The US military will send an additional 1,000 troops to the Middle East as tensions build with Iran.
Acting Defence Secretary Patrick Shanahan said the deployment was in response to what he described as “hostile behaviour” by Iranian forces.
The US Navy also shared new images it says link Iran to recent oil tanker attacks in the Gulf of Oman.
Under the deal, in order to curb its nuclear capabilities Iran was permitted to produce up to 300kg of low-enriched uranium. However it recently stepped up production in response to the US tightening sanctions and on Monday said its stockpile would go beyond the agreed level next week.
China has urged restraint and joined other parties to the nuclear deal in urging Iran not to abandon it.
What do we know about the extra troops?
The US troop deployment to the Middle East was announced by Mr Shanahan late on Monday.
In his statement, he said the “United States does not seek conflict with Iran” but the action was taken to “ensure the safety and welfare of our military personnel working throughout the region to protect our national interests”.
“The recent Iranian attacks validate the reliable, credible intelligence we have received on hostile behaviour by Iranian forces and their proxy groups that threaten United States personnel and interests across the region.”
He said the military would continue to monitor the situation and make adjustments to troop levels accordingly.
No details were given about where exactly the extra US forces would be posted.
Monday’s troop increase announcement comes on top of 1,500 extra announced by President Donald Trump last month.
Secretary of State Mike Pompeo said on Sunday that the US did not want war with Iran, but was nevertheless “considering a full range of options”.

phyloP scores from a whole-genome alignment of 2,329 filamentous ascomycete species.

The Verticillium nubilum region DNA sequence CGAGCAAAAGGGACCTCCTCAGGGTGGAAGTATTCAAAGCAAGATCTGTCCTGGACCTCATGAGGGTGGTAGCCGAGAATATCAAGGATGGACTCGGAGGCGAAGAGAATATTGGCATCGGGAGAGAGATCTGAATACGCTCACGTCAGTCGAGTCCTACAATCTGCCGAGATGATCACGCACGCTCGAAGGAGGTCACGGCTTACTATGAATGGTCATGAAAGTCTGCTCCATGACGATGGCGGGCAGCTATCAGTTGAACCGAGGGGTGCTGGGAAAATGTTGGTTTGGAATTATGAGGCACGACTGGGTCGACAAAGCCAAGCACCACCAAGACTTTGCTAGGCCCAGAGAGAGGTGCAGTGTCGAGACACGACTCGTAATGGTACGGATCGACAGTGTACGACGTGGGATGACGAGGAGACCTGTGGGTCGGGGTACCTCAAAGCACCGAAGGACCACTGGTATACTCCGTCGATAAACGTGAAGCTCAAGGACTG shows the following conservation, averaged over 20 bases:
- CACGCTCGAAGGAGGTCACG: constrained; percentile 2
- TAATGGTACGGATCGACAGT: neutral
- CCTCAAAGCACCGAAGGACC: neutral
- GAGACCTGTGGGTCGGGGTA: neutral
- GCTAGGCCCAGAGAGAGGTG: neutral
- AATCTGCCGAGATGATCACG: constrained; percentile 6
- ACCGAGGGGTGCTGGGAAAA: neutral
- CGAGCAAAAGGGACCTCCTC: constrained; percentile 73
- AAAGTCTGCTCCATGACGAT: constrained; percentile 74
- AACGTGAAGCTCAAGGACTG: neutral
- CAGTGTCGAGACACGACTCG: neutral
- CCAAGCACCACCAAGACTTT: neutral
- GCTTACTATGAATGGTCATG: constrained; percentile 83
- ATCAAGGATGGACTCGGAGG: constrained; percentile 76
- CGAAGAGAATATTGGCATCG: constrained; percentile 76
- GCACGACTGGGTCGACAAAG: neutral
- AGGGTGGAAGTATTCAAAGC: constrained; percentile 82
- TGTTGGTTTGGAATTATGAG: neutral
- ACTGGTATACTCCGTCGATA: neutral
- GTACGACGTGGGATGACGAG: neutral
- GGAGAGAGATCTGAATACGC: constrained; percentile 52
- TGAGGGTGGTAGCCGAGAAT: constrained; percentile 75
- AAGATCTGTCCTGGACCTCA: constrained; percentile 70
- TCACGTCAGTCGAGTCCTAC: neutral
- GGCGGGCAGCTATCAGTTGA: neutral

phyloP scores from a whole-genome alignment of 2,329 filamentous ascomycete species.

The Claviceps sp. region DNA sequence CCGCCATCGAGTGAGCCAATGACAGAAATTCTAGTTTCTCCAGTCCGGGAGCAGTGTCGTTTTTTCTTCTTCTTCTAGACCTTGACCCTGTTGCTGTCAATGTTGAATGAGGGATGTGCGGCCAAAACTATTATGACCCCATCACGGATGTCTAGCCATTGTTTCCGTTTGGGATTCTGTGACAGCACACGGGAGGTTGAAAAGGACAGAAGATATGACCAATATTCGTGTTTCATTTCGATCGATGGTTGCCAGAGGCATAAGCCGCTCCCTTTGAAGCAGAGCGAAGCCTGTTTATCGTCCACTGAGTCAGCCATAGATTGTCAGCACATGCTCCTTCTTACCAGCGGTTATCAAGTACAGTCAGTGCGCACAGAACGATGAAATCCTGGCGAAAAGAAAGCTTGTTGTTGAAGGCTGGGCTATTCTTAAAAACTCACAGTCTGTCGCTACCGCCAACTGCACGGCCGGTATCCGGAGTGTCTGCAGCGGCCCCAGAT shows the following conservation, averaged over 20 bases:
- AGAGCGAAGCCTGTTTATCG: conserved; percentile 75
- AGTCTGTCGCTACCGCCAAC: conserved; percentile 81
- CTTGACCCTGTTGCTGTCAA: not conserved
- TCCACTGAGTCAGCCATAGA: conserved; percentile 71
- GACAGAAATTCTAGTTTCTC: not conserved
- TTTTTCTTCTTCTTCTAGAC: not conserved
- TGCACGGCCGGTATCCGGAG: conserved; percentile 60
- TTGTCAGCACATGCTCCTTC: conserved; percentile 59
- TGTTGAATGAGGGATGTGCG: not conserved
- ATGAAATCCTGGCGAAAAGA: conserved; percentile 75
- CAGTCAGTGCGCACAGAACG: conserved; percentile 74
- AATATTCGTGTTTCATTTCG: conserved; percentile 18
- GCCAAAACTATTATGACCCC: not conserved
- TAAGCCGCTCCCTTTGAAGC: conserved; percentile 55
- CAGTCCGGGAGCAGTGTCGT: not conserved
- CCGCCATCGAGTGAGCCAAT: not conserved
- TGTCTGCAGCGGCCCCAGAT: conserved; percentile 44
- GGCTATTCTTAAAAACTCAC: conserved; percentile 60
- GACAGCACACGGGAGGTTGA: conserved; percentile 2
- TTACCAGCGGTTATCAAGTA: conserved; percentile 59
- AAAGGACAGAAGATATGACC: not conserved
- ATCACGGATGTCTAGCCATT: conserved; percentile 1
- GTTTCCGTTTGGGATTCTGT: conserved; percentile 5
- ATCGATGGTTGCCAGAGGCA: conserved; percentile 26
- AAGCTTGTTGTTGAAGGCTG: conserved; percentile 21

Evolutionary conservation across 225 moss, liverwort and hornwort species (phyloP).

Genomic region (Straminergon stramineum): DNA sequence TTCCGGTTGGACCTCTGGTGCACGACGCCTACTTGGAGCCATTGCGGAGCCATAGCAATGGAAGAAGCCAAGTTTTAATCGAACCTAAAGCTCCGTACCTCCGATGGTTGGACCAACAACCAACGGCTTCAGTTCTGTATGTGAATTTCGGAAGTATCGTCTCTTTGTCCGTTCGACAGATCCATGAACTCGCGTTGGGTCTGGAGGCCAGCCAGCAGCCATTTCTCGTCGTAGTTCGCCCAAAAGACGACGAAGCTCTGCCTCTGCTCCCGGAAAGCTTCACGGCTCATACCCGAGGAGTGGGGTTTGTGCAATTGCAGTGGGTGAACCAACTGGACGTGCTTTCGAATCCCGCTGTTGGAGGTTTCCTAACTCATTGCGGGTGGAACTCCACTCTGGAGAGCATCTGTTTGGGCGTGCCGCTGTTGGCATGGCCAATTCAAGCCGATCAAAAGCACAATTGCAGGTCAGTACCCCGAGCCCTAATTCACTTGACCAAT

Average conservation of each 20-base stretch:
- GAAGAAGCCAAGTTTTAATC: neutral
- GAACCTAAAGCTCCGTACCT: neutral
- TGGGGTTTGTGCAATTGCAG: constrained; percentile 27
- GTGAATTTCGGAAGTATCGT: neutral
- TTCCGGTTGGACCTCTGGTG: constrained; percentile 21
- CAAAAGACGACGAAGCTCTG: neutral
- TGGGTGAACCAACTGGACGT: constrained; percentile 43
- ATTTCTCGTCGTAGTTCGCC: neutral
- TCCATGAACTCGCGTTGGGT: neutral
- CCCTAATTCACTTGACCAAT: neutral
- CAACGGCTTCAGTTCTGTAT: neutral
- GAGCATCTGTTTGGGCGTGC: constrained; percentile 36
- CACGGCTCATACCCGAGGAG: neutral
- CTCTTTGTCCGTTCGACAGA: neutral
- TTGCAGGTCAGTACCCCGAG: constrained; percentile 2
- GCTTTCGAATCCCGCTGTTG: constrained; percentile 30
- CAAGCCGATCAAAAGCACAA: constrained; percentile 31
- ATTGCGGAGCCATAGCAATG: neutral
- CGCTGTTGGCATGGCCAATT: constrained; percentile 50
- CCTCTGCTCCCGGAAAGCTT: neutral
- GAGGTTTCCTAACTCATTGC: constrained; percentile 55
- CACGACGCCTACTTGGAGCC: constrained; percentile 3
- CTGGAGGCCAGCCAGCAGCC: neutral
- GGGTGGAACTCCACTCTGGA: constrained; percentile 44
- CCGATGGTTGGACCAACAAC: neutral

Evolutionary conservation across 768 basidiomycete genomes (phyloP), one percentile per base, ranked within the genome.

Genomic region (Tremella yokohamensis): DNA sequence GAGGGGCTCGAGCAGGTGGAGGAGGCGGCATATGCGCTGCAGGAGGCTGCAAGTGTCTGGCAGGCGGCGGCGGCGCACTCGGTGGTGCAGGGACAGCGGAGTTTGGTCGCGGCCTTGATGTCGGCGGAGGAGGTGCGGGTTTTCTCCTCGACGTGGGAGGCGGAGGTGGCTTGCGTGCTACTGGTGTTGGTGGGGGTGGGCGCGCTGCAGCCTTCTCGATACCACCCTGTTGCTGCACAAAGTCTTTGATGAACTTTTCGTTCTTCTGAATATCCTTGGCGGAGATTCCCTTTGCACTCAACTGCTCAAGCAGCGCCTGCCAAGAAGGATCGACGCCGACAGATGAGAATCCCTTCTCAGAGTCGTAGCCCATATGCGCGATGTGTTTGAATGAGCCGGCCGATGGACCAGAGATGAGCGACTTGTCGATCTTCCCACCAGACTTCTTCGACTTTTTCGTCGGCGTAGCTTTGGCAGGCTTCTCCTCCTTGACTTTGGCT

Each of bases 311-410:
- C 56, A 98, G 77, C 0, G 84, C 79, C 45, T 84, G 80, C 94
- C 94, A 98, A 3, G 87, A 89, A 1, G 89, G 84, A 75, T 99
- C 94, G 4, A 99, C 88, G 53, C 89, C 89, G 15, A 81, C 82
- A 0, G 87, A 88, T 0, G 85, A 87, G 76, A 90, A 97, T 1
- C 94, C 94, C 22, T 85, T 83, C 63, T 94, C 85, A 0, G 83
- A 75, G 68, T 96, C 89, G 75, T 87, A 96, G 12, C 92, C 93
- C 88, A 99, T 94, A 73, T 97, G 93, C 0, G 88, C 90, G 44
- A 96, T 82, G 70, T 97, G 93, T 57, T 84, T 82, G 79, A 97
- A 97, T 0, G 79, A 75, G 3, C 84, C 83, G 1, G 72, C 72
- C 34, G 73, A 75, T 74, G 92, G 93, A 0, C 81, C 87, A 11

He is due to meet the US military commander responsible for the Middle East at Central Command in Florida on Tuesday.
What do the latest images show?
Shortly before the announcement, the Pentagon released new images including some purporting to show the remnants of an unexploded mine on a Japanese-owned oil tanker.
The photos appear to show it being removed by members of the Iranian Revolutionary Guard Corps. The Pentagon has already released grainy video said to show the same episode.
Also seen in the latest images is apparent damage – a hole – above the waterline on the hull of the Kokuka Courageous vessel.
Another image claims to show the Iranian Revolutionary Guard Corps vessel shortly after it was involved in removing the limpet mine.
A Norwegian-owned tanker, the Front Altair, also reported being hit by the blasts on Thursday.
The US has implicated Iran in the latest attacks and four others outside the Strait of Hormuz in May.
Iran has denied any involvement and called the latest US accusations “unfounded”.
Why are there new tensions?
In 2015, Iran agreed to a landmark deal with world powers to curb its nuclear development.
It agreed to limit the enrichment of uranium, which is used to make reactor fuel but also nuclear weapons, and other measures in return for relief from sanctions.
Mr Trump abandoned the nuclear accord last year and started to re-impose sanctions.
The move has crippled Iran’s economy, which relies on oil, and Iran has responded by scaling back its nuclear commitments.
On Monday, a spokesman for its Atomic Energy Organisation said it was on course to exceed agreed limits on its enriched uranium stockpiles by 27 June.
But, Iran said there was “still time” for European countries to act by protecting Iran from reinstated US sanctions.
The US responded by accusing Iran of “nuclear extortion”.